Cher goes out and PRETTY WOMANs herself. Hair done, nails done (?), everything did. Buys a new dress, gets all dolled up, and meets Cage at the opera. The night is “as full of promise as moonlight in a martini,” and it sort of solidifies the fact that the two are meant to be together. It’s pretty clear early on that Cher falls in love with Cage, but she doesn’t want to believe it for a good chunk of the movie. Cage doesn’t care what he has to give up to get her. “I want you in my bed,” he says. “I don’t care if I burn in hell!” PASSION!
Real quick side note: I died when I saw a canary cage in Cage’s bedroom. Hello, BIRDY! This is an amazing direct Cagenection.
The difference between Cage and Aiello, between Cher’s two romantic choices, is made all the more clear as Aiello returns from Sicily. His mother, you see, has made a full recovery. Aiello will no longer be mothered by Cher, as she’s found another man to love. That gives Aiello’s mother purpose once again, and Aiello can’t quit her. He flies back to New York and is just an overall doofus. He leaves his suitcases behind not once, not twice, but three times. He’s a grown-ass man, yet still can’t keep track of the one thing you need to keep track of when flying. See something, say something. I see something: Aiello, you’re the worst.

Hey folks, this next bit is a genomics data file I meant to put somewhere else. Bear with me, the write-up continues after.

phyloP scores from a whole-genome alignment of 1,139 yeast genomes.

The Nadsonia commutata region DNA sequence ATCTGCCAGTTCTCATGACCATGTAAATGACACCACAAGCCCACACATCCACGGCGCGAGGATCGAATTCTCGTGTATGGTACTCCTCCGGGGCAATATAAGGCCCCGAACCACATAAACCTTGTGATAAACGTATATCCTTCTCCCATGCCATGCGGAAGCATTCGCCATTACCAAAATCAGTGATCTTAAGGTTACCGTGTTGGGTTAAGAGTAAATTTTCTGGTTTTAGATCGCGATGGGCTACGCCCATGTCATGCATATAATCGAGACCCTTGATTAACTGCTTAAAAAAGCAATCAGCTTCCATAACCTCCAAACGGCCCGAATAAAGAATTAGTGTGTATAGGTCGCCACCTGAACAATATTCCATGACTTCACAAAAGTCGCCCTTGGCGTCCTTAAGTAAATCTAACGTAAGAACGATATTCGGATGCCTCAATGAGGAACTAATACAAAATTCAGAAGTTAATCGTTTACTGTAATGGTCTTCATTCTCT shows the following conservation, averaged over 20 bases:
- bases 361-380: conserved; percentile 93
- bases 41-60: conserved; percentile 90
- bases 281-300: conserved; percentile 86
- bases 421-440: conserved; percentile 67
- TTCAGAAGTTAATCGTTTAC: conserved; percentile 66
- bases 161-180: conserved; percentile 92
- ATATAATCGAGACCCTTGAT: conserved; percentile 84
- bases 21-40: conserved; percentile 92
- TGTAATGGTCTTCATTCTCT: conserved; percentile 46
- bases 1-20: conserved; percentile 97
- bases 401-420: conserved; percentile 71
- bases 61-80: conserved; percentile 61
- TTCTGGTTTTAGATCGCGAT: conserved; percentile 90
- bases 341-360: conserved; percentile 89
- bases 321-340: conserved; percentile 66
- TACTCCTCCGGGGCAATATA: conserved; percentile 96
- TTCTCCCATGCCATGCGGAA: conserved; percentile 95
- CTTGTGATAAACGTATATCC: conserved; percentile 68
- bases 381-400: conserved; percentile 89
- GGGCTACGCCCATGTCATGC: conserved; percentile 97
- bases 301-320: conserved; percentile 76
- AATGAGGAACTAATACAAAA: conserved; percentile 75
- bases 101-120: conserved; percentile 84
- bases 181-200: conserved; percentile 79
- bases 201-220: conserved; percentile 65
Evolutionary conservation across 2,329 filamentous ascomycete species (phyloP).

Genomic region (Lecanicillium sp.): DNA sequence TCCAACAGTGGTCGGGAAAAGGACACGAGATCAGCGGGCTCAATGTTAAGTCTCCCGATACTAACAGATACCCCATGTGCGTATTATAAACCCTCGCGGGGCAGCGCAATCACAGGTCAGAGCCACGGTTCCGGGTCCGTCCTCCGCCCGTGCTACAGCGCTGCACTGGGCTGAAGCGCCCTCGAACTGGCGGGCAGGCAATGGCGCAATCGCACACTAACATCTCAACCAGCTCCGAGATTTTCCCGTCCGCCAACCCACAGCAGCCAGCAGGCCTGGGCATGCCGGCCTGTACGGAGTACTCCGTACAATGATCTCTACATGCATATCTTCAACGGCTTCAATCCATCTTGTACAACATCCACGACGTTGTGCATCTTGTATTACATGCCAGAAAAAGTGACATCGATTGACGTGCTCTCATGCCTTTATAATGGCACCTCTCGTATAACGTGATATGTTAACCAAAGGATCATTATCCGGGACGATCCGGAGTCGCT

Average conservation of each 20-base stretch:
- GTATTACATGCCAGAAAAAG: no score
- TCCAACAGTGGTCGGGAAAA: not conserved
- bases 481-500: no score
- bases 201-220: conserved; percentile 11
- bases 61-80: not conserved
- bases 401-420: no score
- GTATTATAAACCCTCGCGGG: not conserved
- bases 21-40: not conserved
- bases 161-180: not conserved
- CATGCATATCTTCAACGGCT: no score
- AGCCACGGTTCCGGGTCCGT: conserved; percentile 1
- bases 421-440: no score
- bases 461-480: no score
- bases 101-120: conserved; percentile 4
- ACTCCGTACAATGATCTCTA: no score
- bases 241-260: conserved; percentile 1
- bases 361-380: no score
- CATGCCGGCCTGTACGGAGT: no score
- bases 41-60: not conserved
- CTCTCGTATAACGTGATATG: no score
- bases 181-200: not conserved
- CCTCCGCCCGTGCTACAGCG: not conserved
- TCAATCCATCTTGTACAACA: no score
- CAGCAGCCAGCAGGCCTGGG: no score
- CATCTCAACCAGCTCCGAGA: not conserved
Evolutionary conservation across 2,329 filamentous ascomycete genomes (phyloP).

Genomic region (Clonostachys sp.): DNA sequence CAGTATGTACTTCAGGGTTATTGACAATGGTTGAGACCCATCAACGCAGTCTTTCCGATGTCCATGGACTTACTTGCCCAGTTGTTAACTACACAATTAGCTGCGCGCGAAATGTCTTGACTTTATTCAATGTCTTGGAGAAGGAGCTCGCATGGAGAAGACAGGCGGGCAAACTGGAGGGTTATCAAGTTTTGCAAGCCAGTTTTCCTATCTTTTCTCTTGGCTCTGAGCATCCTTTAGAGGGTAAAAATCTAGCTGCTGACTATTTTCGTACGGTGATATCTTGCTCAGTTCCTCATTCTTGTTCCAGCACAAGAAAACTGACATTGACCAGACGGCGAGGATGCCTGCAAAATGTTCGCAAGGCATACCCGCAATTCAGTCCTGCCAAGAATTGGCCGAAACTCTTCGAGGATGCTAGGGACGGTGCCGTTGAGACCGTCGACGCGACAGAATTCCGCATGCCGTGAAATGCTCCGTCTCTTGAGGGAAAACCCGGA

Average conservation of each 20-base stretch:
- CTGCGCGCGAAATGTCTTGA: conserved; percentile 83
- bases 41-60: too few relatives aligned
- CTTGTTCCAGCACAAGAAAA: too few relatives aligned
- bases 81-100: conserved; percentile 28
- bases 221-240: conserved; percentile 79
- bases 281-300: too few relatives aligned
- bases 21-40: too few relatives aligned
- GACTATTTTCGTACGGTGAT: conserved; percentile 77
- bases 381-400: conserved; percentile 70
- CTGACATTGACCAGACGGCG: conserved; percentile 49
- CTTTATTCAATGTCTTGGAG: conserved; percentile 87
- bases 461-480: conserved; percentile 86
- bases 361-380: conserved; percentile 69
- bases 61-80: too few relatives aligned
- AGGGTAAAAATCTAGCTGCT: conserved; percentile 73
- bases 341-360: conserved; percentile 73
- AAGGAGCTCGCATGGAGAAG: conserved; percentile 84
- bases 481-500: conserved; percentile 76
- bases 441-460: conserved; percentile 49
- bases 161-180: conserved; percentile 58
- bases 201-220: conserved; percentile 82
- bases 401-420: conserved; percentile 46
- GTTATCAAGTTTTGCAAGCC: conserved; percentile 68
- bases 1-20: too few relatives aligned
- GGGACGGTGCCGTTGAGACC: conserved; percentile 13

The movie’s final scene gathers just about everyone we’ve met into Cher’s family kitchen. She wants Cage gone, because Aiello is coming back. By this point, she’s committed to Cage, but she doesn’t want to deal with the fallout of having Aiello find out. But Cage isn’t leaving; he’s part of the family now. Aiello bursts in and tells Cher they can’t get married because his mother is okay. It’s a beautiful reversal. It’s the ending we know is coming, but how we get there couldn’t be farther from the expected route. Cher tries to talk him out of it, but eventually gives in and breaks off their engagement. Almost immediately, Cage proposes to Cher. It’s the relationship they deserve and the ending we want. “I’m confused,” one character says. We all are. But that doesn’t make it any less wonderful.
How can I watch it? It ain’t on Netflix or free on Amazon, but you can rent it on Amazon for $2.99. I said at the end of my RAISING ARIZONA write-up that this is widely considered one of Cage’s best performances, and I think that’s true. It’s also objectively one of his best movies, as it was nominated for 6 Oscars (of which it won 3).
What’s up next? We head into the meme factory that is VAMPIRE’S KISS. It’s Cage in peak form, and in a role that’s one of his all-time favorites.